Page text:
When the top industry in a state begins to feel the effects of an economy crippled by a pandemic, the ripple effect can be felt far and wide. If you live in North Dakota, you know the importance that the oil industry has across the state. It doesn’t just mean jobs for oil field workers; multiple industries are affected.

“It affects everything” Senator John Hoeven told Reuters. “It affects all your stores, it affects your trucking companies, it affects every kind of service company you can think of… you know just pretty much everything you can think of.” According to the Independent Petroleum Association of America, 2,200 jobs have already been lost in North Dakota, and many thousands more jobs could be, too.

When oil use goes down, oil field workers become expendable. With so many industries working with skeleton crews or temporarily shutting down to deal with Covid-19, oil use has taken a backseat, placing oil producers and their workers in a bind. The oil industry in North Dakota has found it tough to make ends meet, with companies filing for bankruptcy. Some of these companies are looking to the government to classify production as “economic waste.” This would allow them to remain in compliance with lease agreements despite closing wells. If companies find a way to survive but can’t bring oil field workers back online quickly, they face losing part of their work force.

Many of these workers are not considered employees under the legal definition, and normally don’t qualify for unemployment benefits that would help them get by until conditions improve. Without that benefit, oil workers will be forced to seek other employment opportunities, maybe in other industries.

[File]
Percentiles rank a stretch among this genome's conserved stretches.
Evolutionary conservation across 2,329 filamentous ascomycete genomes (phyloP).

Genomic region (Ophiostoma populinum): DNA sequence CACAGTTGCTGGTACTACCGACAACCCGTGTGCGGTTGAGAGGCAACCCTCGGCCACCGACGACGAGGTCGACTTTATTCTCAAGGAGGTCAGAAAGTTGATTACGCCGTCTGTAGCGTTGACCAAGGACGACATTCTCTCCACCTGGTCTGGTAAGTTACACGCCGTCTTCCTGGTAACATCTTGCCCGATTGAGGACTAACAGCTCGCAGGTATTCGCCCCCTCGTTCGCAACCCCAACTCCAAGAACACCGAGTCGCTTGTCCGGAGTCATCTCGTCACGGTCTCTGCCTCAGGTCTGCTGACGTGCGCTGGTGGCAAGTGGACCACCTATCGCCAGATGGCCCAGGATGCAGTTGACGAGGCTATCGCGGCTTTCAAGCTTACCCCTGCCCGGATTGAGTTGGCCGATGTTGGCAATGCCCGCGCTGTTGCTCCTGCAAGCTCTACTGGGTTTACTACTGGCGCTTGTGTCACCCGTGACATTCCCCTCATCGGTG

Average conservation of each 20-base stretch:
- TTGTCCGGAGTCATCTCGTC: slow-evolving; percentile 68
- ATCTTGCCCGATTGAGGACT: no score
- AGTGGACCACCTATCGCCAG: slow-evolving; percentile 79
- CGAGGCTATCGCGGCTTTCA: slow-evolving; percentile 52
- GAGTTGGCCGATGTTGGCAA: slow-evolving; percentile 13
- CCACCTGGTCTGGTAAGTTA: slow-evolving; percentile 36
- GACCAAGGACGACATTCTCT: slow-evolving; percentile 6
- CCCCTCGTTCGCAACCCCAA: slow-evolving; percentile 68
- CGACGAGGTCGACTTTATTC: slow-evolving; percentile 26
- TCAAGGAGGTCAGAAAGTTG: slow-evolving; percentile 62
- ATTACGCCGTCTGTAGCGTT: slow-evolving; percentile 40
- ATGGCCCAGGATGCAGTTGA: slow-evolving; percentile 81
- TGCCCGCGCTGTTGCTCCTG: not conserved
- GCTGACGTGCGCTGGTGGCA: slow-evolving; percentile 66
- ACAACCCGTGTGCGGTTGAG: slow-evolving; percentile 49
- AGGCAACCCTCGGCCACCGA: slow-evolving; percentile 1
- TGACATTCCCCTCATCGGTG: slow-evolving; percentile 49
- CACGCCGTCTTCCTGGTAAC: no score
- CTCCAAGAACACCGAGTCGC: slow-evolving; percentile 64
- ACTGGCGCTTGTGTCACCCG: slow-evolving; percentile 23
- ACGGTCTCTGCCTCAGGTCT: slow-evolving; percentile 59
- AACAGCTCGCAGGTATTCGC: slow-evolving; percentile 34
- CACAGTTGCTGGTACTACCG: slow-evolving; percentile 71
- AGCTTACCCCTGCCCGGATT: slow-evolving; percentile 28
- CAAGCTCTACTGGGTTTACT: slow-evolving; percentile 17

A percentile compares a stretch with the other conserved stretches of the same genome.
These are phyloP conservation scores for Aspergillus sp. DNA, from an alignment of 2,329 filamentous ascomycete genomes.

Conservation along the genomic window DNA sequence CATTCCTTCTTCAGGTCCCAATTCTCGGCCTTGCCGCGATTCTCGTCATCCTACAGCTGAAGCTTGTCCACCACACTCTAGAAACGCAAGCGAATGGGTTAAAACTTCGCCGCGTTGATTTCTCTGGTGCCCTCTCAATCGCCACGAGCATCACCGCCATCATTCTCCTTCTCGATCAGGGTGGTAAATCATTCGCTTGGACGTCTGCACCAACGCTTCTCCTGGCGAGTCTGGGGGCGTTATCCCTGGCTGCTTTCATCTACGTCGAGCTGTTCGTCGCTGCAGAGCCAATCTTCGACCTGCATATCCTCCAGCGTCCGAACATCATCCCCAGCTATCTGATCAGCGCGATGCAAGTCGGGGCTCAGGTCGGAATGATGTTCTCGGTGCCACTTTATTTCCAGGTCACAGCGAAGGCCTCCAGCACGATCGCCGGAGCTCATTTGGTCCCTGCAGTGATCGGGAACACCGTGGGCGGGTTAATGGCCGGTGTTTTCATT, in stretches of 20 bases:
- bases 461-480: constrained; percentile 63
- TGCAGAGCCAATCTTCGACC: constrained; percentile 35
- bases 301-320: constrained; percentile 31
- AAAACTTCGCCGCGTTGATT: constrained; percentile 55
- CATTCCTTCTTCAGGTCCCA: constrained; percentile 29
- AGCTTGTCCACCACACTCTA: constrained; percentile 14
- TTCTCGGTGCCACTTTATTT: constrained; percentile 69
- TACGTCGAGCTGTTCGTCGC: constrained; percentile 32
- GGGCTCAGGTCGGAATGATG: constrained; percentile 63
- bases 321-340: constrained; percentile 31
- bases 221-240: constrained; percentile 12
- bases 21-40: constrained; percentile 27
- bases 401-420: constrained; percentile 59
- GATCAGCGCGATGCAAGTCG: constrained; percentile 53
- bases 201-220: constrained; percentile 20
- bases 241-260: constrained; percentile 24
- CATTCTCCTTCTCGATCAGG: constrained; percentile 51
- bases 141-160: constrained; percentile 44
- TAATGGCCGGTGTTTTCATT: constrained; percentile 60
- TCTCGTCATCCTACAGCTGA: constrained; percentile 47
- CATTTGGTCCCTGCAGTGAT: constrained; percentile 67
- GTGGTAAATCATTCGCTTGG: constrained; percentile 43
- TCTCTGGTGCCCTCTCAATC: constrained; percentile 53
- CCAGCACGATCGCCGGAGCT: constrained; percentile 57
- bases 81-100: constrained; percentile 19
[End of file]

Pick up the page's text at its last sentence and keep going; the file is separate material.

How the CARES Act may help oil field workers

While the federal government has been looking at helping the oil industry, the Coronavirus Aid, Relief and Economic Security Act (CARES Act) is providing an avenue to help oil field workers experiencing short-term job loss. The CARES Act has provided emergency financial assistance to many across the country who normally would not qualify to file a traditional unemployment claim. To claim benefits, a worker must be denied for traditional unemployment benefits first.

Gig workers, those who are self-employed, and contractors are just some of the categories of employment that the CARES Act has opened up financial assistance to under Pandemic Unemployment Assistance (PUA) and Disaster Unemployment Assistance (DUA). In addition to the $1,200 per adult stimulus payment, assistance may consist of:

  • Unemployment insurance provides claimants with an additional $600 per week on top of unemployment benefits already offered by North Dakota.
  • Unemployment income is exempt for purposes of qualifying for Medicaid and CHIP
  • Deferral of federal student loan payments.

As of early May there have been over 2,200 jobs lost and over 1,200 unemployment claims filed in North Dakota from those working in the oil and gas industry. The CARES Act may help oil producers retain many of these workers who are essential to running our country. Without the money pumped into every corner of our economy from oil, long-term financial hardship will likely be experienced in many households.

Larson Law Firm, P.C. understands the difficulties our oil field workers are experiencing during the Coronavirus pandemic. We want you to know that we support you and are here to serve your legal needs now and once you return to work. To schedule your free consultation in our Minot or Bismarck offices, call 701-484-4878, or reach out to us through our contact page to tell us your story.